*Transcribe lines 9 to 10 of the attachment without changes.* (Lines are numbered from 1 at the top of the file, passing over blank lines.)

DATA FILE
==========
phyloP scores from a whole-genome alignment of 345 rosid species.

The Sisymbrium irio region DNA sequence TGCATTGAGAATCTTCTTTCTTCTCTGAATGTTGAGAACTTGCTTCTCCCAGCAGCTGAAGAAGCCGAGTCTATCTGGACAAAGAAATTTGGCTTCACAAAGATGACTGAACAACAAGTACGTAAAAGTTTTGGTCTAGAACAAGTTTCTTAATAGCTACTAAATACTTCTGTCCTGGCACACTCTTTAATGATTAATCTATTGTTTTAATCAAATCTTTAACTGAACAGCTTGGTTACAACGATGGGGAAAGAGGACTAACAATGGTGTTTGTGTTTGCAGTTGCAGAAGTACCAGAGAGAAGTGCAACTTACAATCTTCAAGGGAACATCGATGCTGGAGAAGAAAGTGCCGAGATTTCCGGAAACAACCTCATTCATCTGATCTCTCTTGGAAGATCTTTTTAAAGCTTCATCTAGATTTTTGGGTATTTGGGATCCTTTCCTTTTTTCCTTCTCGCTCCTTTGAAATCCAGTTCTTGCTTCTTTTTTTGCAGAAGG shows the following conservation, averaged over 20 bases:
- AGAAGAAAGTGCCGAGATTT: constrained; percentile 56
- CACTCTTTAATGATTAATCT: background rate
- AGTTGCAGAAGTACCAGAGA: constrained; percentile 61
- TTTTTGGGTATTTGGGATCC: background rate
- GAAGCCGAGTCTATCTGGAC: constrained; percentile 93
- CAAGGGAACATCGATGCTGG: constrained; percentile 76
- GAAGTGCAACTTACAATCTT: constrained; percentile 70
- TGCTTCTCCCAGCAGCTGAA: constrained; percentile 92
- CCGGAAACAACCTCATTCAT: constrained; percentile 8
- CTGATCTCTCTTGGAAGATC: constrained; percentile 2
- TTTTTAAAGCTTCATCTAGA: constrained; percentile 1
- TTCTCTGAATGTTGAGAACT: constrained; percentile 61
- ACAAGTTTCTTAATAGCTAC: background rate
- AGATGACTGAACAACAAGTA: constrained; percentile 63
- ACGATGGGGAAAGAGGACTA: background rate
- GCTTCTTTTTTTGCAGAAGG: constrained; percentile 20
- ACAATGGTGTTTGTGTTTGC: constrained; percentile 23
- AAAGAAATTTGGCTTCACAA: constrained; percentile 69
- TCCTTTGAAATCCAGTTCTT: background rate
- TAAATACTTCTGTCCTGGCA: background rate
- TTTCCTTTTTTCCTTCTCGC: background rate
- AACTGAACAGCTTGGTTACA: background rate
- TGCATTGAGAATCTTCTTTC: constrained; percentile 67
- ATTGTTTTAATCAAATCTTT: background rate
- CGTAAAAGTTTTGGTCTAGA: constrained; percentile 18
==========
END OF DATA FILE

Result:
- GAAGTGCAACTTACAATCTT: constrained; percentile 70
- TGCTTCTCCCAGCAGCTGAA: constrained; percentile 92